Ascent of the Blessed
After Hieronymus Bosch
Hovering a hundred feet over an ambulance
in the starless dark, they congregate.
Below: a machine frantic to restart my heart.
My silver cord stretches, doesn’t quite snap.
I look down on the mad scurry:
whatever I am is not my body.
A presence beckons, makes it all seem like a painting.
I forget the paramedics massaging my cardiac muscle.
Are those seraphs? How do they levitate?
I can’t tell if they’re drugged or lulled.
I can’t tell if that’s bliss on their faces
or gapes of protest. Do we have a choice?
Perhaps this corridor is a vulva in reverse.
Perhaps the womb is a two-way door.
Beyond thought: no stopping-off point.
I look closer at the craquelure, and say this is art.
Patrick Wright is a poet and critic. He has a poetry collection, Full Sight Of Her (2020), and a pamphlet, Nullaby (2017). Both books are published by Eyewear.
the track has changed.
the melancholy of its spine,
the rattle of its dust, the verge
of succulents and scented bush
i once, naively, tied to my heart
and vowed to share with you:
i would convert you yet; i would
bind you to this landscape like salt,
i said. i would teach you
to recognise the smell of water
as it tails the stains of old earth
and then – soon – you would
no longer believe in thirst.
now shame has headed me off,
and shifted the signs,
and nothing familiar shows. i try
to make my way across borders
to locate the remains of the path
(an unemotive, adult punishment)
and i look to see the shelter i know
should be there – an arched overhang
rimming with red dancers, yolked
bodies and manes, and smears of fat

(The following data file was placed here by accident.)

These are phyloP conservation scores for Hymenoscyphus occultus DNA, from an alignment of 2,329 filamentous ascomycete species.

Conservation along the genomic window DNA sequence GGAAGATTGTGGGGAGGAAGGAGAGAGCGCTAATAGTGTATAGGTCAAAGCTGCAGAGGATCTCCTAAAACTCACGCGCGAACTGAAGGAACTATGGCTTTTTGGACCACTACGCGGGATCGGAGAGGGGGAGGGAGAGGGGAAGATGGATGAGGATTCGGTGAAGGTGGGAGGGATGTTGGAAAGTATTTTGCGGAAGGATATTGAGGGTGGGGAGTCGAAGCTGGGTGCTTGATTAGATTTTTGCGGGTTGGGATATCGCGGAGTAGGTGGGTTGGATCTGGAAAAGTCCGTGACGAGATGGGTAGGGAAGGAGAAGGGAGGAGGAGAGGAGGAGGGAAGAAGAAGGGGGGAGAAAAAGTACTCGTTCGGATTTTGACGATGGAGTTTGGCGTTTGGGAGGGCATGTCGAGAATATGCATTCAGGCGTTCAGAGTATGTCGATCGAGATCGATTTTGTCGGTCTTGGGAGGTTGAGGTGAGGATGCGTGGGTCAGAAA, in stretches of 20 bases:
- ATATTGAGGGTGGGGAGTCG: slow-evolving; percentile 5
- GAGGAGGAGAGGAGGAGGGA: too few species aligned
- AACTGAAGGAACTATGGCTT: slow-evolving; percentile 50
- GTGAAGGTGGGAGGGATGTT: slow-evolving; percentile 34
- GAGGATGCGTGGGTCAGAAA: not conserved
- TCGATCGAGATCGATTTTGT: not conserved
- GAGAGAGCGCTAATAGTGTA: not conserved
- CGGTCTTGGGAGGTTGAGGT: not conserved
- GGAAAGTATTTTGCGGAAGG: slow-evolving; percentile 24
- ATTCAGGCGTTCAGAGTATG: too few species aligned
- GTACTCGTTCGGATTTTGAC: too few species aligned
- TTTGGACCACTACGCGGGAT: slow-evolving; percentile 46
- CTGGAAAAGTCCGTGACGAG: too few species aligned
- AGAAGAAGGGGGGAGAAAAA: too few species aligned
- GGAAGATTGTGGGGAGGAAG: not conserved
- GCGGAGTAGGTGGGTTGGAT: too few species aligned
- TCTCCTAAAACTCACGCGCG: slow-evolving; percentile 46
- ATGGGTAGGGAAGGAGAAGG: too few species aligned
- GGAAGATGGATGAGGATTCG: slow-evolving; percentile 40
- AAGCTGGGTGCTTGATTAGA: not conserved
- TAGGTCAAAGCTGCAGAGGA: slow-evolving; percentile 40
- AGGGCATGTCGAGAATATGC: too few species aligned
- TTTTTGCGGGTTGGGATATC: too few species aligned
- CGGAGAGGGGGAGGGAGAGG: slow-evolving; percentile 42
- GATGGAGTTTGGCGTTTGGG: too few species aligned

from handprints killing time –
but cannot find it. you would
say i needed a map, or worse,
that i should not have come back;
you would say: let us not go there
again. the dry heat on the plain
beneath the escarpment
shimmers into the distance,
an immeasurable flock of fish
beating at the ground, briefly
airborne, briefly hopeful; death
comes, harshly, with drought.
seated, i chart the outline of the ridges
either side of me; i reread
the disappointment of erosion
to annul the temptation
of walking further, and cast
my eyes at the half-formed track
home – a bruised inventory
of my many murders; my countless
small suicides. it seems i must
slaughter my juvenilia here, at the altar
of poor judgement, where the record
of our life together trails back
along the edge of a vast fiction.
before turning, i watch
as a vein hitched to the sun
bleeds out to grease the horizon
with the coming of dusk.
Marcelle Olivier is a poet and archaeologist. She has been listed for the National Poetry Competition and Bridport Poetry and Flash Fiction Prizes, and her translations of contemporary South African poetry can be found in In a burning sea (Protea, 2015). You can read more of her writing here at Ink, Sweat & Tears, and in, amongst others, Oxford Poetry and New Contrast. She lives in Cambridge.
Small Warm-up Gig
Some dreams hold on too tight.
Forget the yellow staircase going nowhere,
the one where I dreamt you both died,
dream it’s going to be all right
despite everything. That day at work,
we’re shelving crime fiction while he talks:
They’re playing tonight at the 100 Club. Really.
To let it bleed, to sweat, to drink, to not go home,
smudgy it’s only rock and roll stamped on my wrist —
I could have danced myself out of myself,
I could have stayed awake all night.
Ruth Higgins is a Dreamer. She’s also a member of Chiltern Poets and Ver Poets.
A Sister’s 13 Bullets of Love
In the end, I was just chicken wings in the trash
because of my brother, his eyes a blinking flash
of madness my nights waking to his wet laughter
with words passed down by God he will kill my daughter.
Doctors would say try these pills in their roulette game
of guess what. They never held him, never made him sane.
Light a match watch a mangled mind break a brittle
law meant to save us all. You tell me I am brutal.
I know choice is a dog barking in a waiting room.
All we had was ‘there/there’, then ‘there’ became
me knowing a gun is heavier than a heart –
Made it lighter for my brother, wrapped him up in tarp.
You ask me why thirteen bullets. Why is what I live with.
No mother brother daughter, a kin without worth.
Peter Raynard is editor of Proletarian Poetry (www.proletarianpoetry.com). His books of poetry are: Precarious (Smokestack Books, 2018) and The Combination: a poetic coupling of the Communist Manifesto (Culture Matters, 2018). Rumbled will be published by Nine Arches Press in 2022.